Nat Geo Pushes ‘Genius: Aretha’ Premiere From Memorial Day to ‘Later This Year’

“It has become clear that the series will not be completed in time,” cable channel says

National Geographic has pushed back the premiere date for “Genius: Aretha” from Memorial Day 2020 to “later this year.”

Like basically every other TV show, the limited series starring Cynthia Erivo as Aretha Franklin is on a forced production hiatus due to the coronavirus pandemic.

“Production on National Geographic’s limited series ‘Genius: Aretha’ (from Fox 21 Television Studios and Imagine Television Studios) remains suspended and it has become clear that the series will not be completed in time for our previously announced Memorial Day airdate,” a Nat Geo spokesperson said in a statement. “We look forward to resuming work as soon as is possible and safe, and at that time will announce a new premiere date for later this year.”

The statement continued: “We cannot wait to let Aretha’s voice sing, and in the words of the Queen herself, ‘Being the Queen is not all about singing, and being a diva is not all about singing. It has much to do with your service to people. And your social contributions to your community and your civic contributions as well.'”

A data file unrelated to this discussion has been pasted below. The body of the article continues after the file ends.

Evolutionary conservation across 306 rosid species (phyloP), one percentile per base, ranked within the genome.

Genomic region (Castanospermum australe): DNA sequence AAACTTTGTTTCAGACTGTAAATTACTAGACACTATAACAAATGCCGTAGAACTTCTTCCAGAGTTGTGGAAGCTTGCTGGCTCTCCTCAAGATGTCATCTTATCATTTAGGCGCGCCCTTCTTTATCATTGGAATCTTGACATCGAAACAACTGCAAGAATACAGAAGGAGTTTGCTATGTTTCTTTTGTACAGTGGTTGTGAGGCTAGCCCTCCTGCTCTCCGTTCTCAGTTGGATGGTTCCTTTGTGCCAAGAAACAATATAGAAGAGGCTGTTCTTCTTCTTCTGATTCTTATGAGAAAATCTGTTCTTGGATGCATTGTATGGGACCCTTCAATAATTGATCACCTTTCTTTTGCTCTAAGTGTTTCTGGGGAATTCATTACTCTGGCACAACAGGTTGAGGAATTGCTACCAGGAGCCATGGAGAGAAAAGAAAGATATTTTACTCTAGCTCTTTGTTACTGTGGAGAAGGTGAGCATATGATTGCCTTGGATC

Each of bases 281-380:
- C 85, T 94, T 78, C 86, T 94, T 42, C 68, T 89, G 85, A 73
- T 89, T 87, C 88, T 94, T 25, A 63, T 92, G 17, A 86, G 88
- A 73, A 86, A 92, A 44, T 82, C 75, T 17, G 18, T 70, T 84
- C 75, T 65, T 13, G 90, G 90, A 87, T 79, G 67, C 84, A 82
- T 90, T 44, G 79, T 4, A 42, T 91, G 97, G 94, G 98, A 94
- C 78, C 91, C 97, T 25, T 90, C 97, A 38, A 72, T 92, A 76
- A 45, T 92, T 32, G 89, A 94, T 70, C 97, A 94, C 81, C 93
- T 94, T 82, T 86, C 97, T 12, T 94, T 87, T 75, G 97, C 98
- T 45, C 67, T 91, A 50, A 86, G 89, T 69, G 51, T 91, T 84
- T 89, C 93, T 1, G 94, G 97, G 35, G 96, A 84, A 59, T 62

“In that spirit, we wish all of our viewers well in these challenging times, particularly those who are working in our communities to keep us all safe,” the statement concluded.

R-E-S-P-E-C-T.

“Genius: Aretha” is the third installment of the Nat Geo anthology series, following two previous seasons starring Geoffrey Rush as Albert Einstein and Antonio Banderas as Pablo Picasso. Joining Erivo in the eight-episode series is an ensemble cast including Courtney B. Vance, David Cross, Malcolm Barrett, Patrice Covington, Kimberly Hébert Gregory, Rebecca Naomi Jones and Sanai Victoria.

Suzan-Lori Parks is showrunner on the new season, with Anthony Hemingway executive producing and directing.

The original subject for Season 3 of “Genius” was novelist Mary Shelley, who wrote “Frankenstein.” Those plans were scrapped in the summer over creative reasons, Nat Geo Channel president Courteney Monroe said.